It might seen ridiculous to spend top dollar for ice, but this simple, clear cooler hasn’t always been a convenience-store staple.

Two centuries ago, frozen water was regarded much like the diamonds it can resemble — precious, a luxury, a status symbol; and, especially in the summer, prized as a near miracle.

In 1806, a New England entrepreneur developed a technique to cut ice from ponds in winter. Packed in sawdust, ice blocks were stored in icehouses, then transported by barge, ship or rail to chill the drinks of the elite.

By the 1900s, ice was being harvested from Minnesota and shipped west.

“Harvesting ice is backbreaking and dangerous work,” said Tim Graf, whose grandparents operated an ice harvesting operation in Worthington, Minn. “Once they started cutting, they ran three shifts, 24 hours a day, in the wind coming off the prairie. But in January, farmers and carpenters were glad for the work.”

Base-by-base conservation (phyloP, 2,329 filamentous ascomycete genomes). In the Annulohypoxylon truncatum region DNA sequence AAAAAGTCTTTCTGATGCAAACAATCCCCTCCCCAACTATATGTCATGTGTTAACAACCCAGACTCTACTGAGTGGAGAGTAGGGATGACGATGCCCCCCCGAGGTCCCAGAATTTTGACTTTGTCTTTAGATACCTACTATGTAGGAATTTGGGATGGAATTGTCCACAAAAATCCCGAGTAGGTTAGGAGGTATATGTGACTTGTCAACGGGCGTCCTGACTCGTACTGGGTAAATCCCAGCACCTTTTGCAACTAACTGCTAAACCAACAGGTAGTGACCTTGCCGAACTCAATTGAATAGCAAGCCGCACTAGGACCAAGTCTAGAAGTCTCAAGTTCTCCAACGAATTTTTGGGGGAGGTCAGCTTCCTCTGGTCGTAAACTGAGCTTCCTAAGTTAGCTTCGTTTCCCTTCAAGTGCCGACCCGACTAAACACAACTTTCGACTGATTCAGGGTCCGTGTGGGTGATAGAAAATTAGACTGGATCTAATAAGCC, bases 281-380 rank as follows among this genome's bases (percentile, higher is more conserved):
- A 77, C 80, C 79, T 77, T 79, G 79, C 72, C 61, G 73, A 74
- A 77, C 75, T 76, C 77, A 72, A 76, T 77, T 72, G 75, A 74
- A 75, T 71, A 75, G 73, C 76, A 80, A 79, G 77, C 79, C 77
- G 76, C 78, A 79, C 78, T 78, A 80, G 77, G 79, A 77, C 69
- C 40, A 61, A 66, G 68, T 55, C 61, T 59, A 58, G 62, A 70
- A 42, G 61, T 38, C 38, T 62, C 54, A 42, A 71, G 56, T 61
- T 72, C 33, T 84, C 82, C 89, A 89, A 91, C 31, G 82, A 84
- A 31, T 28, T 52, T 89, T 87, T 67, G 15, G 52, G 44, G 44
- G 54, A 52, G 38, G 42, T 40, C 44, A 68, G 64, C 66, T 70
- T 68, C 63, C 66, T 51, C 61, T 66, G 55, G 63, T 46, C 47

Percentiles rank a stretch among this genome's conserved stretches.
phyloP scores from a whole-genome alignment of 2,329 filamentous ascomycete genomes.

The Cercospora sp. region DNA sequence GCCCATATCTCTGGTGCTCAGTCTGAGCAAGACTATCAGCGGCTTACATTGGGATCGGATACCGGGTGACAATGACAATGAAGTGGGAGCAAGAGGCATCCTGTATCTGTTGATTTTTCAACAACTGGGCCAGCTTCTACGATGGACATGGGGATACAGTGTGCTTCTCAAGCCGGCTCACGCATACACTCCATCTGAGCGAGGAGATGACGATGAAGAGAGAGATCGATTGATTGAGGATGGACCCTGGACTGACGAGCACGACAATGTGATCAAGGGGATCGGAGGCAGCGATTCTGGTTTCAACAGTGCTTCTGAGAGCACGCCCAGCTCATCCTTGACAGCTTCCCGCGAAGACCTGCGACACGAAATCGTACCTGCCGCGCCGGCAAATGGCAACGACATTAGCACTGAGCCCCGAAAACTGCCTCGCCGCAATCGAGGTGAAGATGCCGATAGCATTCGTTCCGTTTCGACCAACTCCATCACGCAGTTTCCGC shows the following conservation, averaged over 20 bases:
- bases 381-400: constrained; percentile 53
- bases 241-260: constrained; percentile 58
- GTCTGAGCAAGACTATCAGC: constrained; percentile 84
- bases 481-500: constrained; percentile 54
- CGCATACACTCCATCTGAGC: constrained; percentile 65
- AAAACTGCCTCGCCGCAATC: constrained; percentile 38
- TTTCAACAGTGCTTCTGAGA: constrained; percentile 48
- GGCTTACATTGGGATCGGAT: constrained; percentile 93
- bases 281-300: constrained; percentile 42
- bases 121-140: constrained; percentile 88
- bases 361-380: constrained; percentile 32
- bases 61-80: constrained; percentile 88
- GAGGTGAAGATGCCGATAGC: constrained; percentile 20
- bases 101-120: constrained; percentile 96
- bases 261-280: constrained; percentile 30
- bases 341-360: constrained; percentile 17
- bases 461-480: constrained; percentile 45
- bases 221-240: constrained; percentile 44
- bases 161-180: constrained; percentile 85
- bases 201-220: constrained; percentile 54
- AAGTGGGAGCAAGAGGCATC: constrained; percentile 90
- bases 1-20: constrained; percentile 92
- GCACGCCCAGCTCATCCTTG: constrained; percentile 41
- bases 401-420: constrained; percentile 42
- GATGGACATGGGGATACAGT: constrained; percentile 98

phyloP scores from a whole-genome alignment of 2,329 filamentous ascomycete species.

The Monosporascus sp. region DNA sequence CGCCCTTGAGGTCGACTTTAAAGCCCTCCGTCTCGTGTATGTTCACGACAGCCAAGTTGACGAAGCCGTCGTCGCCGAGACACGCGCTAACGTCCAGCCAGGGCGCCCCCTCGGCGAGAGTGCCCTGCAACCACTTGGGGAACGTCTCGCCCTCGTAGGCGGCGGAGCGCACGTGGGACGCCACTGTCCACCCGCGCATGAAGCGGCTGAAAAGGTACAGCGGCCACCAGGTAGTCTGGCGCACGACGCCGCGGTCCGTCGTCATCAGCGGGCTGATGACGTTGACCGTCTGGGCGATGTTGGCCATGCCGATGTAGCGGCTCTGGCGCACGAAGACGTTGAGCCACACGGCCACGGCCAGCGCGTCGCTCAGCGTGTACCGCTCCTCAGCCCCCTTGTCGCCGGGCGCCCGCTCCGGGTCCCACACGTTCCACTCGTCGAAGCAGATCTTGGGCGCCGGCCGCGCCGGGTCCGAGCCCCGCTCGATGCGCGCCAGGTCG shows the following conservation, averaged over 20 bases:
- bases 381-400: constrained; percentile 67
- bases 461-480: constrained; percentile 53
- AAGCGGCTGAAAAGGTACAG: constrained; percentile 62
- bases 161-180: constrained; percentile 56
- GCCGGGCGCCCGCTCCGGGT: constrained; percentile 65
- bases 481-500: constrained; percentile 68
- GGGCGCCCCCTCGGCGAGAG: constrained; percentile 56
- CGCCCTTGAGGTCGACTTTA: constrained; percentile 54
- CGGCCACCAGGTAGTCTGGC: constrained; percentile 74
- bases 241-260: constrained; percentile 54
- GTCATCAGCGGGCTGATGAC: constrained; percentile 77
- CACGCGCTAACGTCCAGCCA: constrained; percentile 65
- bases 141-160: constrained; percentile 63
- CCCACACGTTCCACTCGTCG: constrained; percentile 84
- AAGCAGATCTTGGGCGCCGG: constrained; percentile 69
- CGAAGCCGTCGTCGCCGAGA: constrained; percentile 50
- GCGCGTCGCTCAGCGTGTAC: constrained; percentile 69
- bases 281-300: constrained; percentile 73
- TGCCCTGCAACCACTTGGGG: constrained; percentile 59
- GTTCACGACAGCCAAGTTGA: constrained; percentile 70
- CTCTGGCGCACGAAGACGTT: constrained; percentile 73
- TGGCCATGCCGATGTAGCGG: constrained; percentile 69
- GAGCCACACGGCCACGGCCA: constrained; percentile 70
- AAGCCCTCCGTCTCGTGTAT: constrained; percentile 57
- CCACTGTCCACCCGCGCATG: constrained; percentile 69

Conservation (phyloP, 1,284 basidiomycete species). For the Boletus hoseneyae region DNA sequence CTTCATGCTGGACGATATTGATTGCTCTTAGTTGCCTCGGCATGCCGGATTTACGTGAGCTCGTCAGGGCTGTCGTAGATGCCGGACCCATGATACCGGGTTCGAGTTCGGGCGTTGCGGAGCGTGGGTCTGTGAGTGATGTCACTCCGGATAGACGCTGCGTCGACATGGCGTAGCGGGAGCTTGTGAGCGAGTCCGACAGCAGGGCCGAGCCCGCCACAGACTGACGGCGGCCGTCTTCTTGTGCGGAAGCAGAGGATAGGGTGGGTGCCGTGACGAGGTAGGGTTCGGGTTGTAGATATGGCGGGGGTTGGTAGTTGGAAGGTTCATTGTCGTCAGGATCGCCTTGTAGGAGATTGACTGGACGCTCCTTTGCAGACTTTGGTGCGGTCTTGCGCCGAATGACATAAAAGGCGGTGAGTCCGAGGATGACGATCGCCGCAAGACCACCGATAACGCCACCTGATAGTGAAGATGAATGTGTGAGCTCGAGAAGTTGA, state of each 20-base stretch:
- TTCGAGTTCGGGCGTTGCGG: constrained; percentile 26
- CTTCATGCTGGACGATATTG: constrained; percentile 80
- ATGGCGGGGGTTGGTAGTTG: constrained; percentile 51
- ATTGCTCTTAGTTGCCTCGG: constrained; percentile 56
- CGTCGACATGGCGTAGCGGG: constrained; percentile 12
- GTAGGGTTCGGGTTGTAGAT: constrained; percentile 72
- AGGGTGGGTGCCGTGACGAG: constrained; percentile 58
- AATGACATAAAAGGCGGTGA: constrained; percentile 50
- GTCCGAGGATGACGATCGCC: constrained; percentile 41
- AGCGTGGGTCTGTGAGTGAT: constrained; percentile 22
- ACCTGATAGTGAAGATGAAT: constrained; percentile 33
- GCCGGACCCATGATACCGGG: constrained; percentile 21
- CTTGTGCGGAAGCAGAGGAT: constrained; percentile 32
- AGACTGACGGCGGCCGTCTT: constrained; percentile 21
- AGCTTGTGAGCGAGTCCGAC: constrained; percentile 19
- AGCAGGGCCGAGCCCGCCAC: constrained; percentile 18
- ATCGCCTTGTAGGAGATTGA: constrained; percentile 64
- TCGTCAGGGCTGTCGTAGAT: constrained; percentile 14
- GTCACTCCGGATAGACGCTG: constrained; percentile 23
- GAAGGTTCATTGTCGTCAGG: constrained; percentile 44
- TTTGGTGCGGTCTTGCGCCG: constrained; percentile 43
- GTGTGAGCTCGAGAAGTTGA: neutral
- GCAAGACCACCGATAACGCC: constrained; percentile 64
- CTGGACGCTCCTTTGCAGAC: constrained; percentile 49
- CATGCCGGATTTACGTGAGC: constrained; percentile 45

Graf, a retired engineer, has studied Minnesota’s icy past and has re-created an old-fashioned ice harvest demonstration using authentic horse-drawn ice plows and handsaws.

It was only about 100 years ago that ice moved into kitchens.

“By the 1920s, my grandpa was selling ice for iceboxes — 25 cents for 100 pounds of ice, delivered by horse and wagon to your home,” he said. “My grandparents were still cutting until 1952; 10 percent of American households still used iceboxes in the ’50s.”

Ice from ponds and lakes froze slowly, which pushes out impurities and makes ice clear, explained Graf. Today’s artisan icemakers mimic that natural process to produce crystal-clear ice — with just a hint of its luxurious past.

Kevyn Burger